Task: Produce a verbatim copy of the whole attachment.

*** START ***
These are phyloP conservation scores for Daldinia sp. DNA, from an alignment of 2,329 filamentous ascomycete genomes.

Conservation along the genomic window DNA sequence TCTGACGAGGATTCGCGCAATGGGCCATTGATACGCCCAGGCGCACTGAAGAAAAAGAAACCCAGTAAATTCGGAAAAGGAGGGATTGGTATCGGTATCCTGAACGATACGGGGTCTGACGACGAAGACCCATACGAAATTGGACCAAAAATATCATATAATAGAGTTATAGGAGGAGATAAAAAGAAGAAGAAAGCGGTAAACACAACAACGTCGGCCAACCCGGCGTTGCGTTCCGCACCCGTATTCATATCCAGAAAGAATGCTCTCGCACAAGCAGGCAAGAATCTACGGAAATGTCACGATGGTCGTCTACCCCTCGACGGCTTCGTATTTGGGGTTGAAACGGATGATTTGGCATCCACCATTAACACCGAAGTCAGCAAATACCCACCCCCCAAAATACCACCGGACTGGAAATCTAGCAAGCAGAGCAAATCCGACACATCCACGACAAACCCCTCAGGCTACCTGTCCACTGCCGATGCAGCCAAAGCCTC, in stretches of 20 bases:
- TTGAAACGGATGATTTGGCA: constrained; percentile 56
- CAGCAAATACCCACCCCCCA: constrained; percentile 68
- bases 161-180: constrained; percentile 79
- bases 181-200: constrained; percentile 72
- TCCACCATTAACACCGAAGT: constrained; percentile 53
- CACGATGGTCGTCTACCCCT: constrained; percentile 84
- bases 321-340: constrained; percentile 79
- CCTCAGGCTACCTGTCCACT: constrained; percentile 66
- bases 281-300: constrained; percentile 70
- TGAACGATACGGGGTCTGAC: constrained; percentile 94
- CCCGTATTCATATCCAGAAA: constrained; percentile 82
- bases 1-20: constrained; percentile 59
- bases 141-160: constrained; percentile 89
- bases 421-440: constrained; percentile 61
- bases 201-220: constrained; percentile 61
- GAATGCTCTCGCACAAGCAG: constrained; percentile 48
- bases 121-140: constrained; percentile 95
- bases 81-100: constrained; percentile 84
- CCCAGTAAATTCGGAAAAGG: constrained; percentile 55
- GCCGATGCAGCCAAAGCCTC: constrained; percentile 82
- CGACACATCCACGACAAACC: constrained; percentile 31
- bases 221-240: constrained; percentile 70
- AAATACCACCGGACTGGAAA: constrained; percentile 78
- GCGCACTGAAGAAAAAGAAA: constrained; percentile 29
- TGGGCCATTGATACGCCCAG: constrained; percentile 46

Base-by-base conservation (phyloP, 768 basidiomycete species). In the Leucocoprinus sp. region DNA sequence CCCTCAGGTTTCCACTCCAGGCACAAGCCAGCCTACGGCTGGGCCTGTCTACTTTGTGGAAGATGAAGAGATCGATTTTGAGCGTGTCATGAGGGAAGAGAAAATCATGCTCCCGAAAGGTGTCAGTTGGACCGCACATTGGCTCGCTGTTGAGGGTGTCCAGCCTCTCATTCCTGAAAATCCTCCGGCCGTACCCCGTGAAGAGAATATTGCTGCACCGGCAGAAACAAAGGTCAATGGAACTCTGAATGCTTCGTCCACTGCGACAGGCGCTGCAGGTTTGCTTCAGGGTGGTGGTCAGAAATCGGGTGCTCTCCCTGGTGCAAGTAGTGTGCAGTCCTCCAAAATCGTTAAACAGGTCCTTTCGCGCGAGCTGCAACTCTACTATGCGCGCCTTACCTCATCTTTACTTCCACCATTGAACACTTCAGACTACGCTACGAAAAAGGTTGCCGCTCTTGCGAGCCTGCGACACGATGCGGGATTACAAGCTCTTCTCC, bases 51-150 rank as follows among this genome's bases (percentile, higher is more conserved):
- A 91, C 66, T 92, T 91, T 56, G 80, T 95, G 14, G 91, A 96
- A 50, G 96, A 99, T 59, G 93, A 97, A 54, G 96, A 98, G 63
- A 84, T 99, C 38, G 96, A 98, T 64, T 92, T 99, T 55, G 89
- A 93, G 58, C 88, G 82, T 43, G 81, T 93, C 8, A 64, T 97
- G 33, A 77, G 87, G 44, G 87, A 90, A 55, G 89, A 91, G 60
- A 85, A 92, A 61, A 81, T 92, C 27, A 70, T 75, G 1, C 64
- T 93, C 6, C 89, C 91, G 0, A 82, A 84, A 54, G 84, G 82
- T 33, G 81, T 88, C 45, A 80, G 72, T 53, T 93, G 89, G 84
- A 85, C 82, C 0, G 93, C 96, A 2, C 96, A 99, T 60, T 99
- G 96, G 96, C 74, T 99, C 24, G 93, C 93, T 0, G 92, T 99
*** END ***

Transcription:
These are phyloP conservation scores for Daldinia sp. DNA, from an alignment of 2,329 filamentous ascomycete genomes.

Conservation along the genomic window DNA sequence TCTGACGAGGATTCGCGCAATGGGCCATTGATACGCCCAGGCGCACTGAAGAAAAAGAAACCCAGTAAATTCGGAAAAGGAGGGATTGGTATCGGTATCCTGAACGATACGGGGTCTGACGACGAAGACCCATACGAAATTGGACCAAAAATATCATATAATAGAGTTATAGGAGGAGATAAAAAGAAGAAGAAAGCGGTAAACACAACAACGTCGGCCAACCCGGCGTTGCGTTCCGCACCCGTATTCATATCCAGAAAGAATGCTCTCGCACAAGCAGGCAAGAATCTACGGAAATGTCACGATGGTCGTCTACCCCTCGACGGCTTCGTATTTGGGGTTGAAACGGATGATTTGGCATCCACCATTAACACCGAAGTCAGCAAATACCCACCCCCCAAAATACCACCGGACTGGAAATCTAGCAAGCAGAGCAAATCCGACACATCCACGACAAACCCCTCAGGCTACCTGTCCACTGCCGATGCAGCCAAAGCCTC, in stretches of 20 bases:
- TTGAAACGGATGATTTGGCA: constrained; percentile 56
- CAGCAAATACCCACCCCCCA: constrained; percentile 68
- bases 161-180: constrained; percentile 79
- bases 181-200: constrained; percentile 72
- TCCACCATTAACACCGAAGT: constrained; percentile 53
- CACGATGGTCGTCTACCCCT: constrained; percentile 84
- bases 321-340: constrained; percentile 79
- CCTCAGGCTACCTGTCCACT: constrained; percentile 66
- bases 281-300: constrained; percentile 70
- TGAACGATACGGGGTCTGAC: constrained; percentile 94
- CCCGTATTCATATCCAGAAA: constrained; percentile 82
- bases 1-20: constrained; percentile 59
- bases 141-160: constrained; percentile 89
- bases 421-440: constrained; percentile 61
- bases 201-220: constrained; percentile 61
- GAATGCTCTCGCACAAGCAG: constrained; percentile 48
- bases 121-140: constrained; percentile 95
- bases 81-100: constrained; percentile 84
- CCCAGTAAATTCGGAAAAGG: constrained; percentile 55
- GCCGATGCAGCCAAAGCCTC: constrained; percentile 82
- CGACACATCCACGACAAACC: constrained; percentile 31
- bases 221-240: constrained; percentile 70
- AAATACCACCGGACTGGAAA: constrained; percentile 78
- GCGCACTGAAGAAAAAGAAA: constrained; percentile 29
- TGGGCCATTGATACGCCCAG: constrained; percentile 46

Base-by-base conservation (phyloP, 768 basidiomycete species). In the Leucocoprinus sp. region DNA sequence CCCTCAGGTTTCCACTCCAGGCACAAGCCAGCCTACGGCTGGGCCTGTCTACTTTGTGGAAGATGAAGAGATCGATTTTGAGCGTGTCATGAGGGAAGAGAAAATCATGCTCCCGAAAGGTGTCAGTTGGACCGCACATTGGCTCGCTGTTGAGGGTGTCCAGCCTCTCATTCCTGAAAATCCTCCGGCCGTACCCCGTGAAGAGAATATTGCTGCACCGGCAGAAACAAAGGTCAATGGAACTCTGAATGCTTCGTCCACTGCGACAGGCGCTGCAGGTTTGCTTCAGGGTGGTGGTCAGAAATCGGGTGCTCTCCCTGGTGCAAGTAGTGTGCAGTCCTCCAAAATCGTTAAACAGGTCCTTTCGCGCGAGCTGCAACTCTACTATGCGCGCCTTACCTCATCTTTACTTCCACCATTGAACACTTCAGACTACGCTACGAAAAAGGTTGCCGCTCTTGCGAGCCTGCGACACGATGCGGGATTACAAGCTCTTCTCC, bases 51-150 rank as follows among this genome's bases (percentile, higher is more conserved):
- A 91, C 66, T 92, T 91, T 56, G 80, T 95, G 14, G 91, A 96
- A 50, G 96, A 99, T 59, G 93, A 97, A 54, G 96, A 98, G 63
- A 84, T 99, C 38, G 96, A 98, T 64, T 92, T 99, T 55, G 89
- A 93, G 58, C 88, G 82, T 43, G 81, T 93, C 8, A 64, T 97
- G 33, A 77, G 87, G 44, G 87, A 90, A 55, G 89, A 91, G 60
- A 85, A 92, A 61, A 81, T 92, C 27, A 70, T 75, G 1, C 64
- T 93, C 6, C 89, C 91, G 0, A 82, A 84, A 54, G 84, G 82
- T 33, G 81, T 88, C 45, A 80, G 72, T 53, T 93, G 89, G 84
- A 85, C 82, C 0, G 93, C 96, A 2, C 96, A 99, T 60, T 99
- G 96, G 96, C 74, T 99, C 24, G 93, C 93, T 0, G 92, T 99